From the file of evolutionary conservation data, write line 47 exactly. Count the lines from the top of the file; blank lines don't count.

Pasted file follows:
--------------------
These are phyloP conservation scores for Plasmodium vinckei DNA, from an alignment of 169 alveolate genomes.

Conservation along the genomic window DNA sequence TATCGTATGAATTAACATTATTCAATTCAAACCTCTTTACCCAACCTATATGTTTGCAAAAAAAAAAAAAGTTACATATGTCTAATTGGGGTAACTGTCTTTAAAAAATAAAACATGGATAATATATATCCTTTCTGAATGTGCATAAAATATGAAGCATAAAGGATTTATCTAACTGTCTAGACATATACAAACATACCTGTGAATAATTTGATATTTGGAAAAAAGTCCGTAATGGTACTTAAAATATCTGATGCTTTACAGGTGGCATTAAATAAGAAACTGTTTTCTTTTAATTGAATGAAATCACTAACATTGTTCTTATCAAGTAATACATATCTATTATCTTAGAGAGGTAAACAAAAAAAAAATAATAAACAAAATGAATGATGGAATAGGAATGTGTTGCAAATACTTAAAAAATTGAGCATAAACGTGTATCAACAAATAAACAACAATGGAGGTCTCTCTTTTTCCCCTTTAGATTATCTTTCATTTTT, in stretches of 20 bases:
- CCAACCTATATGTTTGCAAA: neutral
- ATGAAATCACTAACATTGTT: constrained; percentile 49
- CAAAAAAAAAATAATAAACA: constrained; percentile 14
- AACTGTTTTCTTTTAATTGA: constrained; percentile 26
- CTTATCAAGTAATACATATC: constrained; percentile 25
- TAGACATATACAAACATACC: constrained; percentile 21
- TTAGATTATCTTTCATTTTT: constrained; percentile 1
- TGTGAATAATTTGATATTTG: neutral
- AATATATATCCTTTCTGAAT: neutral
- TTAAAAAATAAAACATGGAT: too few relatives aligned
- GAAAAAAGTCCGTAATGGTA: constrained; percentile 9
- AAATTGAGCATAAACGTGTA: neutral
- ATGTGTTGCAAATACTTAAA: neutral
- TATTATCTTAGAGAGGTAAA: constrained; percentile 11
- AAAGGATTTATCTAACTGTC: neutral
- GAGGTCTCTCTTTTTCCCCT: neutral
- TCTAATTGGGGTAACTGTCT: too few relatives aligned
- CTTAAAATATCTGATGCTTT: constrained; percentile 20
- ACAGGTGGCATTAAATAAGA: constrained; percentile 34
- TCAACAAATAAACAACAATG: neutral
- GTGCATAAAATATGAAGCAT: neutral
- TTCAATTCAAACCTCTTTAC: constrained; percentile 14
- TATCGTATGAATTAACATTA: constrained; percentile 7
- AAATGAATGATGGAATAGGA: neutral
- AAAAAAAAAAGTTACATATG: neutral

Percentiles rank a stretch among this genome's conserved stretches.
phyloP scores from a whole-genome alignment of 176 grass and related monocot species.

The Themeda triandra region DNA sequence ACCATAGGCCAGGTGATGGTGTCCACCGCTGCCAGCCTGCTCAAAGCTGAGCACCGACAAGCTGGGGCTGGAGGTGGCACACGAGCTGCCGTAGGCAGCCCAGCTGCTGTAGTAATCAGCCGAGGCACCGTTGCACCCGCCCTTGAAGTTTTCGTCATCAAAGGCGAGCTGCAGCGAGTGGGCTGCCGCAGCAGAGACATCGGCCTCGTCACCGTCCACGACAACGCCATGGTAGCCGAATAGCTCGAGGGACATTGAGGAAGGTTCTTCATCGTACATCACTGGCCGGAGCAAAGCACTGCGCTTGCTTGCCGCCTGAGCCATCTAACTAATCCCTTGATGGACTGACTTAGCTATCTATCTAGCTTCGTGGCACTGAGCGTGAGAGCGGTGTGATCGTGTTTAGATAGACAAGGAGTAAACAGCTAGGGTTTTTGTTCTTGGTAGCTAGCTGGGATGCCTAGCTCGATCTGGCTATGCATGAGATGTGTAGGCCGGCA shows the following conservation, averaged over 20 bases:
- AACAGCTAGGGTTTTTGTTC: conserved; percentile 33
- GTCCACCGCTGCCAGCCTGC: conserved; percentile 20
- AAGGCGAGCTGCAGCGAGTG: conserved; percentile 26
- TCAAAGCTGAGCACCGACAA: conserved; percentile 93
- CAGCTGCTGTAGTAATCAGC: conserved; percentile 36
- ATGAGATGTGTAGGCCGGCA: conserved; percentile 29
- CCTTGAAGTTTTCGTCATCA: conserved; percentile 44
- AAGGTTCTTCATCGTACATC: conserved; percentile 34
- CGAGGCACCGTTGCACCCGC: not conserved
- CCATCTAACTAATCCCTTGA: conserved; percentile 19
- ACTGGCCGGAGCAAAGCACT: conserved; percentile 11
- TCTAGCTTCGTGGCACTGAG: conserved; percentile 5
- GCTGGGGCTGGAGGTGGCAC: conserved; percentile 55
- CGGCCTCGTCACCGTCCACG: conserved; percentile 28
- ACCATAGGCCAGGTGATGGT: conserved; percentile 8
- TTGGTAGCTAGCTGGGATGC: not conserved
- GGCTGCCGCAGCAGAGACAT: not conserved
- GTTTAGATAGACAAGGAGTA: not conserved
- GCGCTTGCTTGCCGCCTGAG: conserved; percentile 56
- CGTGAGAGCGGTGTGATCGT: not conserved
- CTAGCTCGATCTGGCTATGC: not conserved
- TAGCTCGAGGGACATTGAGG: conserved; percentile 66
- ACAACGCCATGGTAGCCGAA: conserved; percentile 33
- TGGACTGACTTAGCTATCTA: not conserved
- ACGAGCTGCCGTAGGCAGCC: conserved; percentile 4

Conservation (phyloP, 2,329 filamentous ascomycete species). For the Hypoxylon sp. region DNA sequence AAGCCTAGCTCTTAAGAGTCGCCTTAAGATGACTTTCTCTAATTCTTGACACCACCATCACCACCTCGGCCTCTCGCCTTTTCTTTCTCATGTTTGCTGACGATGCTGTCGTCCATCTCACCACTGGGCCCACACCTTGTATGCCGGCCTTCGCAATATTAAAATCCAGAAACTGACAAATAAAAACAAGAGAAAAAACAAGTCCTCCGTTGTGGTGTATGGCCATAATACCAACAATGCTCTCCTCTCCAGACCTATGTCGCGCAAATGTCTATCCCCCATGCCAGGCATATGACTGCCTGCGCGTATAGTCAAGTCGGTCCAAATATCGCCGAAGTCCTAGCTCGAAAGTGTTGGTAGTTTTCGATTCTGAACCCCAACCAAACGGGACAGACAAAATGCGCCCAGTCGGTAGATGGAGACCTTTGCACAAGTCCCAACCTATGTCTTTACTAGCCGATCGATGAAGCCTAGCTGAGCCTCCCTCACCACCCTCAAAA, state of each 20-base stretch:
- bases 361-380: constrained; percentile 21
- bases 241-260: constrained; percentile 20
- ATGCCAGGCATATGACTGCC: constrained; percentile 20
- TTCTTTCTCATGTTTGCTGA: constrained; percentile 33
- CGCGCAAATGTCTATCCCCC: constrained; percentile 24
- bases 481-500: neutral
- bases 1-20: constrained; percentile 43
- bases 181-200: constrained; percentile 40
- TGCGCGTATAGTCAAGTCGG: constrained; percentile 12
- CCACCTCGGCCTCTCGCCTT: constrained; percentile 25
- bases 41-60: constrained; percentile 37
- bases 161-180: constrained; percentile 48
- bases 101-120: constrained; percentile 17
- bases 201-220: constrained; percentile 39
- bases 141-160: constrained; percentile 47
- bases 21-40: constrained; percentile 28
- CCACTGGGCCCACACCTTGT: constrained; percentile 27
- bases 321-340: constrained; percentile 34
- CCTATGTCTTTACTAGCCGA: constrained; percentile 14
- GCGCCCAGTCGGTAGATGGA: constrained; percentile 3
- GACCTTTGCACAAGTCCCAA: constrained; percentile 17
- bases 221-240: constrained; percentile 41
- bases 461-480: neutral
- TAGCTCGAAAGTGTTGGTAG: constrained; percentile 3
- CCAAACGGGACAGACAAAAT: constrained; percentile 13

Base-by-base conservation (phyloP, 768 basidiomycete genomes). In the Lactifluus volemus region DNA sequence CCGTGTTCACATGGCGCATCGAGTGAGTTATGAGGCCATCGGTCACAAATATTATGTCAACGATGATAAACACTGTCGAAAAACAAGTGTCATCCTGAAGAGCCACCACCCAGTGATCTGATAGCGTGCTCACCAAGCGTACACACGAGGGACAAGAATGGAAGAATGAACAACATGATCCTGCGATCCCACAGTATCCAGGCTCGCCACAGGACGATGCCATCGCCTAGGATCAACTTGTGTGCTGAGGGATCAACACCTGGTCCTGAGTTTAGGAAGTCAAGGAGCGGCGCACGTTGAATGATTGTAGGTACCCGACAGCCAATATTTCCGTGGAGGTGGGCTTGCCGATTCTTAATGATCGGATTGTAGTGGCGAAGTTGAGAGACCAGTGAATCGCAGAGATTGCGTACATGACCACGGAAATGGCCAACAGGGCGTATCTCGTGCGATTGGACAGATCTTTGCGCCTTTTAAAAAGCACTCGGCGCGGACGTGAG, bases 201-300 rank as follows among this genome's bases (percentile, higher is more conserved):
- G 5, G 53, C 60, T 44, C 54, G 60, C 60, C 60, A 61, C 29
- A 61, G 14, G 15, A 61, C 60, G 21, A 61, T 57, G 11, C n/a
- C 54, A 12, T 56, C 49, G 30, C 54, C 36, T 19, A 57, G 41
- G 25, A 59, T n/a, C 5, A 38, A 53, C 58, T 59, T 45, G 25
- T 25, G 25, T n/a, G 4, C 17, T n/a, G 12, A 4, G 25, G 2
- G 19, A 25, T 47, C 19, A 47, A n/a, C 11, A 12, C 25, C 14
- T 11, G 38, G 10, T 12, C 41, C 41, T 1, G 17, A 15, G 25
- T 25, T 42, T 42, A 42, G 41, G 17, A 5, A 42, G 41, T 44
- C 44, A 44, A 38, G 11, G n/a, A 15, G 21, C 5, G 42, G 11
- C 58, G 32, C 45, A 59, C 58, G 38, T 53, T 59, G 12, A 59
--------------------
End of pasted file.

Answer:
- GGCTGCCGCAGCAGAGACAT: not conserved